I’m still drunk as I awake inside the passenger bus. It heaves as it pull up alongside a quiet road, the bus rumbling into otherwise quiet darkness at what appears to be the outskirts of a mid-sized city. Fumbling my way outside the bus, the other passengers are whispering of Costa Rica, but each unsure if ‘here’ was actually ‘There’. Did we pay to take this bus to Costa Rica? No one could put it together any better than — and suddenly I remember the sign for it posted on the highway before I fell back asleep again. Nevertheless, I couldn’t be sure of my memory and I was too drowsy anyway to care enough to find out for sure. We had arrived, and wherever we were the place we had all agreed to go, not a lot was happening.
We soon grouped and moved in the group away from the still rattling bus, that grizzly mechanical churn shrinks as we turned at the dead traffic light, then all but lost at the din of nighttime bugs that quickly rose from the earth. Further into the darkness only punctuated by streetlamps, we moved along the pavements edge, passing empty tenements and overgrown homes, sad plastic toys and peeling slogans of old political campaigns staked into the weeds, wet from recent rain. Pools of standing water swirling with bugs trembled silently. It was the kind of strange city quiet one hears deep into the night, when an acorn fallen on a leaf could be mistaken for an animal, or even ones own footsteps. This was nowhere near Costa Rica.
They jumped the fence it seemed at once, a surge of boots and hands bouncing off the feeble brick building. They swarmed the windows and doors and were absorbed into them, evaporating as on a black and white photograph into unlit places. Everyone moving in unison drew me after them, over the fenced barrier and into the floodlight that had somehow opened just for me, scorched the grounds and the dirt path pressed into the grass. The dirt path pointed to the rear entrance to the apartment building, but I climbed. Up the iron ladder and slipped through the nearest open window into a dim musty living room. I fumbled around, tripping over this and that before pushing opening the far door that revealed a rotten wooden staircase. I creaked upwards, ever upwards, slowly, towards the sound. The door at the top must have been painted a hundred times, and the edges faintly glow.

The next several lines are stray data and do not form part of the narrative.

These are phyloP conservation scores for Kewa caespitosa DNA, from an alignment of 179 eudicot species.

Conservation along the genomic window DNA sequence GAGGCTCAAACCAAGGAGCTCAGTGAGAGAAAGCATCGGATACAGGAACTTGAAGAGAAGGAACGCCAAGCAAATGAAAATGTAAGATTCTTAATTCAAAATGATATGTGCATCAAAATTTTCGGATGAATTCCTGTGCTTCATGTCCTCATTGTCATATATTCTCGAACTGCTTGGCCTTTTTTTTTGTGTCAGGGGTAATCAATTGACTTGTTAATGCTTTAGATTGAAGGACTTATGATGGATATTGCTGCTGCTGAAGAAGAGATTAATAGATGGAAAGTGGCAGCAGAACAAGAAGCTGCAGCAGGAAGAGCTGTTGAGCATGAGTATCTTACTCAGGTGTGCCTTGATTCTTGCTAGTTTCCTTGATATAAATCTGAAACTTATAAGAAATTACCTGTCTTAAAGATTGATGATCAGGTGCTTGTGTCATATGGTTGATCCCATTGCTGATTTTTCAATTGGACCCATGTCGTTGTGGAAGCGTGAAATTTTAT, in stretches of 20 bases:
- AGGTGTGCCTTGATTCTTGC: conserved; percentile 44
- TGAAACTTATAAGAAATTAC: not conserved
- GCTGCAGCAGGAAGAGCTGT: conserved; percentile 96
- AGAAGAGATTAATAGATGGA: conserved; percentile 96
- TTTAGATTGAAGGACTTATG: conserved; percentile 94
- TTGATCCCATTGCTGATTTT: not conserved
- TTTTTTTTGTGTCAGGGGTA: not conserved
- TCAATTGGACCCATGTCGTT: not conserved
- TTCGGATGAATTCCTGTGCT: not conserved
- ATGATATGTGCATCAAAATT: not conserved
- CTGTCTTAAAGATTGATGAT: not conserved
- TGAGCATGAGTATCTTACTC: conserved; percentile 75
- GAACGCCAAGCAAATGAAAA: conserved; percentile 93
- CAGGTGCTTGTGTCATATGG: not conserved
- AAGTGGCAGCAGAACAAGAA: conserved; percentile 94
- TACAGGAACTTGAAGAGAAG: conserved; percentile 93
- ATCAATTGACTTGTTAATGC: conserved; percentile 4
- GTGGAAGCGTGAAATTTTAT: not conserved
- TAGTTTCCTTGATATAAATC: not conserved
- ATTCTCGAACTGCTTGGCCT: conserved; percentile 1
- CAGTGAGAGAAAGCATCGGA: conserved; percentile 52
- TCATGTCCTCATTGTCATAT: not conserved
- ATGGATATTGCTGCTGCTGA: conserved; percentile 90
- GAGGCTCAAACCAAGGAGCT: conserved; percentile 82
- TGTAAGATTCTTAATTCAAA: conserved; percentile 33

The apartment beyond is small, and barren if not for a TV and a few pillows on the hardwood floor. They’re sprawled across the room, the men and women from the bus, coupled on the pillows or spread alone and drinking cans of beer. I lower myself down and feel the floor buckle and creak. Someone hands me a drink with a limp hand. Candles dance in the windows. A girl stands up, starts twisting her hips to the flickering silence. I watch her dance, the part where her ankles show between her jeans and her little boots. Everyone laughs, claps, stomps. She bounces and throws her hands in the air one last time.
We settle down and get to talking. The TV watching everything with a dead screen. I’m somewhere between drunk and tired but it’s not long before i’ll get swept up again, the heat building inside, somewhere further into the unknown. Am I intoxicated with alcohol, or something else? What is it happening now, that separates us, that keeps us from finding these forms? The candles glow, a faint glow that permeates the atmosphere. The floodlight clicks off, and all that’s generated now in the darkness is the warmth of those windows atop the tenement. The candles burn, melt, and lay sighed down the sills in gray morning. The bodies gone away, the cans left to collect dust and light. Beer drips from a half drunk can down into the cracks between the boards.